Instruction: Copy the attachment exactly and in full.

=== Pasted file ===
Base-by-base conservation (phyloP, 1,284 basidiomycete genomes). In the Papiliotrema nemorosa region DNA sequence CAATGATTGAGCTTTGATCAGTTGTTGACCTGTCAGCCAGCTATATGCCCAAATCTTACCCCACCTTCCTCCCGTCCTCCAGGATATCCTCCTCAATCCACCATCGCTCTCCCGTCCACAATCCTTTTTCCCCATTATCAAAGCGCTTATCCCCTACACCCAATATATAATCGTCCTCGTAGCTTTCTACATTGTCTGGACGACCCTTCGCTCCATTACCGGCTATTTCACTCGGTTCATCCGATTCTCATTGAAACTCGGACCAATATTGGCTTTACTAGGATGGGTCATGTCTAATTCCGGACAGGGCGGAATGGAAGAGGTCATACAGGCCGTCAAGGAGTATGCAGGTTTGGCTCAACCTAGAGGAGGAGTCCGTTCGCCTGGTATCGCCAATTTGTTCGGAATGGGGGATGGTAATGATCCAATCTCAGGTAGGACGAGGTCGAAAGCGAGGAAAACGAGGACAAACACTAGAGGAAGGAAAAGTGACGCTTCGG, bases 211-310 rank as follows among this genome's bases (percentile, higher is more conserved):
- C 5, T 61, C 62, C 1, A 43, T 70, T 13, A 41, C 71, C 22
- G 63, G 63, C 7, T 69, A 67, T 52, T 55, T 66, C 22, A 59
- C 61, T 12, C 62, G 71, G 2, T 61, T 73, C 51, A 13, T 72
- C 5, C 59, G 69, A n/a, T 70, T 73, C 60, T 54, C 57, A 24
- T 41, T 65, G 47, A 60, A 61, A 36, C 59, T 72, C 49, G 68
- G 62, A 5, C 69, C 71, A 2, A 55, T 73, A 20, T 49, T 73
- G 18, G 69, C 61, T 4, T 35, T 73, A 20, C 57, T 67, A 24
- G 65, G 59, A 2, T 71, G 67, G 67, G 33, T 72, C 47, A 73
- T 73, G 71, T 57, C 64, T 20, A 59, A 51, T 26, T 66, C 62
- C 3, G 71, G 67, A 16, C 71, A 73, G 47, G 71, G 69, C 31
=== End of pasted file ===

Base-by-base conservation (phyloP, 1,284 basidiomycete genomes). In the Papiliotrema nemorosa region DNA sequence CAATGATTGAGCTTTGATCAGTTGTTGACCTGTCAGCCAGCTATATGCCCAAATCTTACCCCACCTTCCTCCCGTCCTCCAGGATATCCTCCTCAATCCACCATCGCTCTCCCGTCCACAATCCTTTTTCCCCATTATCAAAGCGCTTATCCCCTACACCCAATATATAATCGTCCTCGTAGCTTTCTACATTGTCTGGACGACCCTTCGCTCCATTACCGGCTATTTCACTCGGTTCATCCGATTCTCATTGAAACTCGGACCAATATTGGCTTTACTAGGATGGGTCATGTCTAATTCCGGACAGGGCGGAATGGAAGAGGTCATACAGGCCGTCAAGGAGTATGCAGGTTTGGCTCAACCTAGAGGAGGAGTCCGTTCGCCTGGTATCGCCAATTTGTTCGGAATGGGGGATGGTAATGATCCAATCTCAGGTAGGACGAGGTCGAAAGCGAGGAAAACGAGGACAAACACTAGAGGAAGGAAAAGTGACGCTTCGG, bases 211-310 rank as follows among this genome's bases (percentile, higher is more conserved):
- C 5, T 61, C 62, C 1, A 43, T 70, T 13, A 41, C 71, C 22
- G 63, G 63, C 7, T 69, A 67, T 52, T 55, T 66, C 22, A 59
- C 61, T 12, C 62, G 71, G 2, T 61, T 73, C 51, A 13, T 72
- C 5, C 59, G 69, A n/a, T 70, T 73, C 60, T 54, C 57, A 24
- T 41, T 65, G 47, A 60, A 61, A 36, C 59, T 72, C 49, G 68
- G 62, A 5, C 69, C 71, A 2, A 55, T 73, A 20, T 49, T 73
- G 18, G 69, C 61, T 4, T 35, T 73, A 20, C 57, T 67, A 24
- G 65, G 59, A 2, T 71, G 67, G 67, G 33, T 72, C 47, A 73
- T 73, G 71, T 57, C 64, T 20, A 59, A 51, T 26, T 66, C 62
- C 3, G 71, G 67, A 16, C 71, A 73, G 47, G 71, G 69, C 31